“AppBus is another example of the power of open source and SQI's commitment to the revolution,” said Jeff Elpern CEO of SQI Inc. “When faced with this integration issue we turned to the open source community for a solution. Central Authentication Server (CAS), originally developed at Yale, gave us a solid solution to the authentication part of the problem. We leveraged CAS and extended the framework to address the full range of integration issues, particularly our need for flexibility with security.”

“Flexibility is an important aspect of open source integration,” said Steve Tindle, Chief Integration Architect for SQI. “The design of AppBus allows multiple levels of integration. At the lowest level, user authentication and access rights services are provided by AppBus with minimal change to the application's user management code. At the top end, an application relies on AppBus for all user management. This allows an application to be quickly integrated into the SQI framework with the opportunity to increase integration over time.”



2.2.1.��New User - An Example of Integration and Single Point of Management


Figure��2.2.��Use AppBar to go to Use Management

Use AppBar to go to Use Management

Figure��2.3.��Select New User function

Select New User function

Figure��2.4.��Create User

Create User

Figure��2.5.��Grant Access to Applications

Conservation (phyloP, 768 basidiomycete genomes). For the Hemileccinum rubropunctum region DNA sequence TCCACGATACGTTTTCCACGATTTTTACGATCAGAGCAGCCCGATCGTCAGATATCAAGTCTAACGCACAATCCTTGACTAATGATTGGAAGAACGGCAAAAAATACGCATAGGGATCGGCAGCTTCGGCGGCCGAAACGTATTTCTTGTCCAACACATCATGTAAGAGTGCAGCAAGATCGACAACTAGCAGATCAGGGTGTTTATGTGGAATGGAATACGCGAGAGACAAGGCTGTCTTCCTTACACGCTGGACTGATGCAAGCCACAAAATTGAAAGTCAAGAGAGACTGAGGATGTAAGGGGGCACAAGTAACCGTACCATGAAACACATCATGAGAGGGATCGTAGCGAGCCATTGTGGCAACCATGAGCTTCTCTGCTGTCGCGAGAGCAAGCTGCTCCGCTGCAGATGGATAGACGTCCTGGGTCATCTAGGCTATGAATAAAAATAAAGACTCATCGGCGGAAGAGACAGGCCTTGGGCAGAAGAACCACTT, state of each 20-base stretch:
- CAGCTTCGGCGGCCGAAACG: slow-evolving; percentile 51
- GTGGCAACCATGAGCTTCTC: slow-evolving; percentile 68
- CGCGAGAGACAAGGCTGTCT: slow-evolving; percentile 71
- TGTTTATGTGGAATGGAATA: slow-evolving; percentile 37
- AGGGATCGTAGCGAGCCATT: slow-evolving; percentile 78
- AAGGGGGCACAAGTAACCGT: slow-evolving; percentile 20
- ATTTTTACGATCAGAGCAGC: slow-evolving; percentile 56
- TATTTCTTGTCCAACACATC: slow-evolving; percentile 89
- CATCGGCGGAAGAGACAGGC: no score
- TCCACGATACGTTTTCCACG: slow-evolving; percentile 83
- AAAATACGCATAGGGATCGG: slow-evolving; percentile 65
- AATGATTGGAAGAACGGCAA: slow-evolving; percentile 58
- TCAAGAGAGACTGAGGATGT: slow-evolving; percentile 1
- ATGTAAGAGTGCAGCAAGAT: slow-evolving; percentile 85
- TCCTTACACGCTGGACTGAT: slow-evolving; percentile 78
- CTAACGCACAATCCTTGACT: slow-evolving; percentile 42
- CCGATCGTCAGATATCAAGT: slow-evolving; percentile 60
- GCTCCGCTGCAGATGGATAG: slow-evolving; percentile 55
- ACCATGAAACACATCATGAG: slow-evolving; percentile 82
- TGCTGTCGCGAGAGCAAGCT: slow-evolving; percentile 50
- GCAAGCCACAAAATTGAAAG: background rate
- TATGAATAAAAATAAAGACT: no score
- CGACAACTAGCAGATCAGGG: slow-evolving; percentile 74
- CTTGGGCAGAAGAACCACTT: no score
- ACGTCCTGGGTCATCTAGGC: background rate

Grant Access to Applications

2.3.��Reference Material

2.4.��Technical Overview

2.4.1.��Steve's Email

This figure outlines the major components of the SQI CIE3 system.

Figure��2.6.��Component Overview

Component Overview

  • Sphere. At the heart of CIE3 is the Sphere server (upper left). Sphere's primary purpose is to provide a communication and synchronization framework for diverse software services. Applications integrated in to CIE3 are extended to allow communication with this framework. By allowing all the applications to communicate with Sphere, new features are possible.

    For example, when someone searches using the instant search bar on the AppBar, a request is sent to the KnowledgeDex Search component in Sphere. This component then sends a request to the KnowledgeDex Server to get a full list of results across all indexed applications. Because not everyone will have the permission to view every page in a site, security has to be applied to the results. A call is made to all applications that have the Permissions RPC extension to make sure the current user has the right to even know the existence of the document. The newly filtered results for this user are then sent back to the AppBar and displayed in less than a second.